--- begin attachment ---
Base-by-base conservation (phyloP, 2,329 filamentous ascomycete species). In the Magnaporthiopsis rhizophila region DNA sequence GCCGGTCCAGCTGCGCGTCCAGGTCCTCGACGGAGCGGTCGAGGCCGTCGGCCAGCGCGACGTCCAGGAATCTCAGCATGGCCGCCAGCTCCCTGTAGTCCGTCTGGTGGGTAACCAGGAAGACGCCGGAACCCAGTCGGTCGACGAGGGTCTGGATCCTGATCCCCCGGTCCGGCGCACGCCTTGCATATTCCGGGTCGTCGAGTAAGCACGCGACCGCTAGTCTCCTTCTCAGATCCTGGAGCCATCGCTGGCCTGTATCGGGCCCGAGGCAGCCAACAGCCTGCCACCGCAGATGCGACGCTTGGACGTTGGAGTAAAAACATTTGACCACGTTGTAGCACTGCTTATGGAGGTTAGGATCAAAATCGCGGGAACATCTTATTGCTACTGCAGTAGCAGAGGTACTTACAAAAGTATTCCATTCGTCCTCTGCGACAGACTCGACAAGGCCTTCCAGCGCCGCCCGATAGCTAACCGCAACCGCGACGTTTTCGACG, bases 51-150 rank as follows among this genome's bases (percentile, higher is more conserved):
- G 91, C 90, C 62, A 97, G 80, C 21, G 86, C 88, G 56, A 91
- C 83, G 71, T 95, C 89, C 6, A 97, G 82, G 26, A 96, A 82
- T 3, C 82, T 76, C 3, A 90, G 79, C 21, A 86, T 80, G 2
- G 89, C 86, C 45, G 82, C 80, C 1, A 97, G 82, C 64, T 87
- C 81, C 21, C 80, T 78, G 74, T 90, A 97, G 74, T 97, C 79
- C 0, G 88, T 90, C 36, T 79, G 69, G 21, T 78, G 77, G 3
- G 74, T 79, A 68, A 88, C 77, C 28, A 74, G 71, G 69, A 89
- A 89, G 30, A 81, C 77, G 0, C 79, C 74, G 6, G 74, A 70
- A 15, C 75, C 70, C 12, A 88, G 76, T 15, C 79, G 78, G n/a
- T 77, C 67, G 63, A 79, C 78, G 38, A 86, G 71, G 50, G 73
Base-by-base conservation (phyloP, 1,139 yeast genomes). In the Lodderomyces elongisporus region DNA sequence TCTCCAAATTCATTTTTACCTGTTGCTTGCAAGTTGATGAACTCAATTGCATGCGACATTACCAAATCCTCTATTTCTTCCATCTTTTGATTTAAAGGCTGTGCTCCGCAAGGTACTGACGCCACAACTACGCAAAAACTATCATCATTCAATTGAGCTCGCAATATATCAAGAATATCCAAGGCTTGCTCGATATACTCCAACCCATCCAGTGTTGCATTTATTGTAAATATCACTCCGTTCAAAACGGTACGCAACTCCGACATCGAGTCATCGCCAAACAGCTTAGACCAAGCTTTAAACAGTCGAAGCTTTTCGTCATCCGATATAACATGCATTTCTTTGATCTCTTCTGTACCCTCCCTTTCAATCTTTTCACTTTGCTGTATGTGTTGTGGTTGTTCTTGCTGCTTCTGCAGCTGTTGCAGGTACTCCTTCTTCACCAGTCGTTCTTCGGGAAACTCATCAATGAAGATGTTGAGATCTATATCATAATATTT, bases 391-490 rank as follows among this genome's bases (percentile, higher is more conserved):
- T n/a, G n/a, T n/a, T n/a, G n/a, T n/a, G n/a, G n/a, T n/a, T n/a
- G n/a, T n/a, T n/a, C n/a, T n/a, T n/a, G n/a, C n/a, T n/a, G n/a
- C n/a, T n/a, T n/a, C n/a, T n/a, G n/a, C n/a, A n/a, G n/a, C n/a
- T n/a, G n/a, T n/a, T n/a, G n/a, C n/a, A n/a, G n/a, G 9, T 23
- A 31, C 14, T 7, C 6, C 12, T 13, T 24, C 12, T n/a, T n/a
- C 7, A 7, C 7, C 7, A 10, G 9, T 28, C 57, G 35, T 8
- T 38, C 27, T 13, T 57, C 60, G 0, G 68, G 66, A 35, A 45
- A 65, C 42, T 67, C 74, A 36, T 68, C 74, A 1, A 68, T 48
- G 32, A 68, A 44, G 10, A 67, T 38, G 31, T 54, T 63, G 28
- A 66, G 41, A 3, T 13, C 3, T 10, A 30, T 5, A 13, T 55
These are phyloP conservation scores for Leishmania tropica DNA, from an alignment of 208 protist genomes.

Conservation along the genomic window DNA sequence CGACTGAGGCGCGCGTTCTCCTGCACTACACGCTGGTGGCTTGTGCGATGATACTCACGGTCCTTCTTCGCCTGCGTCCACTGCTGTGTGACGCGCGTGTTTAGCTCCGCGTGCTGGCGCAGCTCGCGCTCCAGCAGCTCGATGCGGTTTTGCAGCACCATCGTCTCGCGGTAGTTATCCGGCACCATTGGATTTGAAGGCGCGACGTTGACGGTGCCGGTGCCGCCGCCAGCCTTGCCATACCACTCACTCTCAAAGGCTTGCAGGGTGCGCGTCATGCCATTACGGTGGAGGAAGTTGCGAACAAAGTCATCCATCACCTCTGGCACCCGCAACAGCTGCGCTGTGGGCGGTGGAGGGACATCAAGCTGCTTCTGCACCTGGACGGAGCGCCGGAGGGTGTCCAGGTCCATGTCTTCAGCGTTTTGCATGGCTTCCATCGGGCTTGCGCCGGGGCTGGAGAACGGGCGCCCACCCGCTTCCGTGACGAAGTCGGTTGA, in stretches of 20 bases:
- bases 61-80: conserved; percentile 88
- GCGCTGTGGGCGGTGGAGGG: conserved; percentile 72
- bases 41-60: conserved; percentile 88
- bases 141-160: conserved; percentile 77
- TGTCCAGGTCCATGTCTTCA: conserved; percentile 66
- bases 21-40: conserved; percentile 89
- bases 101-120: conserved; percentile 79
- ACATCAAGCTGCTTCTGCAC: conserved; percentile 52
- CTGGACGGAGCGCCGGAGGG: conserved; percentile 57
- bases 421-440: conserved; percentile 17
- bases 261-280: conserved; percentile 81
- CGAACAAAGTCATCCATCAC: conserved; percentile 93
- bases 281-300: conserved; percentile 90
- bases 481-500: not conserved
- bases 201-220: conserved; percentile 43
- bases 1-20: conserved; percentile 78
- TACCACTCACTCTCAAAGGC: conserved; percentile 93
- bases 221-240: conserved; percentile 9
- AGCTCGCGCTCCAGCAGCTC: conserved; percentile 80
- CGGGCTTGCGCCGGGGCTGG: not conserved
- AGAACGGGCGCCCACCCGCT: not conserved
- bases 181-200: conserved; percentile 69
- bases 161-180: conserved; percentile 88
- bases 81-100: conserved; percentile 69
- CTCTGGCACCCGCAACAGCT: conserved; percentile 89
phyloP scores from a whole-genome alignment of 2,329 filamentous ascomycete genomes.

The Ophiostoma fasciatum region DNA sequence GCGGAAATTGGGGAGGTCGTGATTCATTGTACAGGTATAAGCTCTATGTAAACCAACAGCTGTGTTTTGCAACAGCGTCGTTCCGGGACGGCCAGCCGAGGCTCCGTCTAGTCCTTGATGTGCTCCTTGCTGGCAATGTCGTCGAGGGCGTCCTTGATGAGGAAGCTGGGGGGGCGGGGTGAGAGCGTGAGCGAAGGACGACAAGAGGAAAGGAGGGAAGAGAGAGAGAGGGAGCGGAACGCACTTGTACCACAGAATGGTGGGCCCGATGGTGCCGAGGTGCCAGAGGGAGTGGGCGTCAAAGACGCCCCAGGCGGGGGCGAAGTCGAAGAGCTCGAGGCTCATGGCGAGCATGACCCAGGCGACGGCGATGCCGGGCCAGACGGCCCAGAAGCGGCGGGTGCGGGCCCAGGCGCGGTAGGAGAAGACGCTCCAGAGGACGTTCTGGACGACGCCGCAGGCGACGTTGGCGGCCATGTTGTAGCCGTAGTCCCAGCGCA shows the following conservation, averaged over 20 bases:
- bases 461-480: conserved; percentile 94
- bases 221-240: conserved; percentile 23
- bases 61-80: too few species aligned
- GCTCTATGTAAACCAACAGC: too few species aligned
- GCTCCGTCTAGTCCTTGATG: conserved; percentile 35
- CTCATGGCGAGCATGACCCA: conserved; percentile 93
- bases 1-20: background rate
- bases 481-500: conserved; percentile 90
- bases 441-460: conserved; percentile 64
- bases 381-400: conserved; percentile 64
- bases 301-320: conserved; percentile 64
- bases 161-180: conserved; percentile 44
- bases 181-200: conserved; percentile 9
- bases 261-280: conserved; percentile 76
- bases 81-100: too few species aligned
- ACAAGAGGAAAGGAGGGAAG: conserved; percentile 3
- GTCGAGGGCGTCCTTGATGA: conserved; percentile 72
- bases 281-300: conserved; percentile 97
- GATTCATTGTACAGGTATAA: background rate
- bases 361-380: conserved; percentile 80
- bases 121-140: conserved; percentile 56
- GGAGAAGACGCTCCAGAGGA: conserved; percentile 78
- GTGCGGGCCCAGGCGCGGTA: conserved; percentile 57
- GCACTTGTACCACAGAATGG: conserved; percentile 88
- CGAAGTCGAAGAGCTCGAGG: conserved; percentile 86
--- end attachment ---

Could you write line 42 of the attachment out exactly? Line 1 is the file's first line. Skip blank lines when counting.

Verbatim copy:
- bases 221-240: conserved; percentile 9